With respect to obturator fossa deployment, the procedure as described in association with transvaginal deployment is utilized with distinctions limited to the utilization of a progressively curved sling transfer instrument, as discussed in association with FIG. 6, and an exiting of sling transfer instrument tip 53 at a point allowing the tip 53 to exit through the obturator canal near the labia majora of the vagina instead of the suprapubic position.

With respect to the suprapubic method for treating urinary stress incontinence, a sling defining in part a tissue remodeling portion and a mesh section contoured to the anatomical configuration of the mid-urethra, proximal urethra and base of the bladder is provided. Said sling consistent with discussion and disclosure previously described in association with FIGS. 1 and 2. A sling transfer instrument having a distal end and a proximal end with a progressively curved portion positioned between said distal and proximal ends with an insertion handle is located at the instrument's proximal end. The sling transfer's insertion handle is positioned with a human hand and utilizing the handle, guides a curved tip at the instrument's distal end through the abdominal wall, through the retro pubic space allowing the tip of the instrument to maintain contact with the posterior surface of the pubic bone as it traverses the retro pubic space and continues into the vagina. A second sling instrument is next provided and similarly traverses through the abdominal wall, through the retro pubic space allowing the tip of the instrument to maintain contact with the posterior surface of the pubic bone as it traverses the retro pubic space as it continues into the vagina. The second instrument so deployed is positioned and deployed in a manner to allow attaching of the sling described in the parent application (Ser. No. 10/308,735) to be attached to the distal ends of the sling instruments so deployed. Cystoscopy is performed subsequent to the tip of both instruments being positioned in the vagina. Having attached the sling to the distal ends of both instruments, both instruments are withdrawn or otherwise positioned in such a manner to allow the distal ends of the sling transfer instruments to cause the attached sling to form a U-shape around the mid-urethral and bladder neck sphincteric continence sites. Once so positioned, the sling is displaced from both sling transfer instruments and sling tension adjustment may be facilitated by a sling tension measurement component as deemed necessary.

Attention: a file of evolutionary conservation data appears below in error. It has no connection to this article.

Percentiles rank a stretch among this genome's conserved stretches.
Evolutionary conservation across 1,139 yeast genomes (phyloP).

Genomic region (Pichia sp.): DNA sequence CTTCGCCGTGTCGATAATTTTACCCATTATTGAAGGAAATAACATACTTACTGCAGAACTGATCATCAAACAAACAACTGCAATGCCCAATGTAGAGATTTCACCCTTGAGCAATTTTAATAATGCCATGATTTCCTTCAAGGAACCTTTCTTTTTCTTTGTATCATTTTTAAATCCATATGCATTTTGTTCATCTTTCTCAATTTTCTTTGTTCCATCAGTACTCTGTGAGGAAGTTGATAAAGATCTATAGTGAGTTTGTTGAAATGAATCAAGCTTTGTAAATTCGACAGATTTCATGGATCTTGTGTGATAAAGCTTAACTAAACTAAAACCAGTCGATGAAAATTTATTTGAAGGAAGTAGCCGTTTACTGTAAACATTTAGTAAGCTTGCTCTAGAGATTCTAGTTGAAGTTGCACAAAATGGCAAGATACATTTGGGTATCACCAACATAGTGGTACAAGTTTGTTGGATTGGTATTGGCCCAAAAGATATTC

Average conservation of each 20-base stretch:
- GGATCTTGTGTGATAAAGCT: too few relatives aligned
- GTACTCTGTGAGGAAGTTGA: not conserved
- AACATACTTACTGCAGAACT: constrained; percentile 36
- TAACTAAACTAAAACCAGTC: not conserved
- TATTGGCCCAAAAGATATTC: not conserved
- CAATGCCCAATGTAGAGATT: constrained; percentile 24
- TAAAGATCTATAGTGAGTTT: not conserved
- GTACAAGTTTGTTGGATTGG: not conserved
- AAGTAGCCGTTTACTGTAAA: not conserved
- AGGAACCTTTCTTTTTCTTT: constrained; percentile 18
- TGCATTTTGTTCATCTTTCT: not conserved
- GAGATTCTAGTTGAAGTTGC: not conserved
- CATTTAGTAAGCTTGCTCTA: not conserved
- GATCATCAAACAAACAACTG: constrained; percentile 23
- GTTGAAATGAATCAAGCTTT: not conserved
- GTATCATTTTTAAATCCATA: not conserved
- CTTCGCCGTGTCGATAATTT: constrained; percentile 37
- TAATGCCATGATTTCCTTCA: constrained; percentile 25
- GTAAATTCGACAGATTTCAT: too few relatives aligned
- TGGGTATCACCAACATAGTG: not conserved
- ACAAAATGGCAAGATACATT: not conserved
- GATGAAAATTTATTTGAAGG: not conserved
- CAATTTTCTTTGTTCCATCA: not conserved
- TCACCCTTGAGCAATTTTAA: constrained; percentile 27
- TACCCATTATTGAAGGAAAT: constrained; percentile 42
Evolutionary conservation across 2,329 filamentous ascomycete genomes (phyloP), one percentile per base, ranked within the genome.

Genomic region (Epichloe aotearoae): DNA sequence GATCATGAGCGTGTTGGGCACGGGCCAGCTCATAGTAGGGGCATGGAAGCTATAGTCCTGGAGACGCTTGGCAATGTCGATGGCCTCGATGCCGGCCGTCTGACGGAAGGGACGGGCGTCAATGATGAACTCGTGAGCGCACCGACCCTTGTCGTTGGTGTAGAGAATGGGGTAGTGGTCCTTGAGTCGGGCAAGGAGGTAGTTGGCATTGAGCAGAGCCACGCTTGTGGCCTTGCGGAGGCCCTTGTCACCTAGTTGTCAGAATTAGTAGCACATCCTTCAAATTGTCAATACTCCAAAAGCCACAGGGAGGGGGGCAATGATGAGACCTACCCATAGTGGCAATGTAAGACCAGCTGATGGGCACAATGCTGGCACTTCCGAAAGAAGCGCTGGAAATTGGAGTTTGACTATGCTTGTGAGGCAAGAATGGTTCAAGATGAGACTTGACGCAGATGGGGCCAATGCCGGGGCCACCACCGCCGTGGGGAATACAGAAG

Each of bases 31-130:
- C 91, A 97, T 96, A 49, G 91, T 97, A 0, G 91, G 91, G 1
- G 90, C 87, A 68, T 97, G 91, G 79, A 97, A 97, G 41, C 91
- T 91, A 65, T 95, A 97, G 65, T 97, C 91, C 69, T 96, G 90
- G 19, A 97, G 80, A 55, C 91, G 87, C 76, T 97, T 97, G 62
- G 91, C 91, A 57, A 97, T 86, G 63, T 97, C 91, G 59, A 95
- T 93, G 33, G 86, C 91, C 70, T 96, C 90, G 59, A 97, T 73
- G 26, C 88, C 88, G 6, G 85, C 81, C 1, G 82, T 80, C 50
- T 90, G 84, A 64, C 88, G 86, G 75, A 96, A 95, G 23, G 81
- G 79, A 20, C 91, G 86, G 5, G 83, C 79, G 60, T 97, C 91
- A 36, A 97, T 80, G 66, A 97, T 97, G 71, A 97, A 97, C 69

FIGS. 7 and 8 illustrate alternative embodiments of the tubular sling of the instant invention as deployed in extended continence support applications.

FIG. 9 is an illustration of the sling tension tab of the instant invention providing further detail to allow for proper sling tension subsequent to deployment and positioning.

FIG. 10 is an illustration of the sling tension adjustment handle of the instant invention for increasing tension providing further detail to allow for proper sling tension subsequent to deployment and positioning.

The claims and specifications describe the invention presented and the terms that are employed in the claims draw their meaning from the use of such terms in the specification. The same terms employed in the prior art may be broader in meaning than specifically employed herein. Whenever there is a question between the broader definition of such terms used in the prior art and the more specific use of the terms herein, the more specific meaning is meant.

While this invention has been described to illustrative embodiments, this description is not to be construed in a limiting sense. Various modifications and combinations of the illustrative embodiments as well as other embodiments will be apparent to those skilled in the art upon referencing this disclosure. It is therefore intended that this disclosure encompass any such modifications or embodiments.

It will of course be understood that various changes may be made in form, details, arrangement and proportions of the apparatus without departing from the scope of the invention, which generally stated consists of an apparatus capable of carrying out the objects above set forth, in the parts and combination of parts as disclosed and defined in the appended claims.

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Classifications
U.S. Classification600/29
International ClassificationA61F2/00
Cooperative ClassificationA61F2/0045
European ClassificationA61F2/00B6B4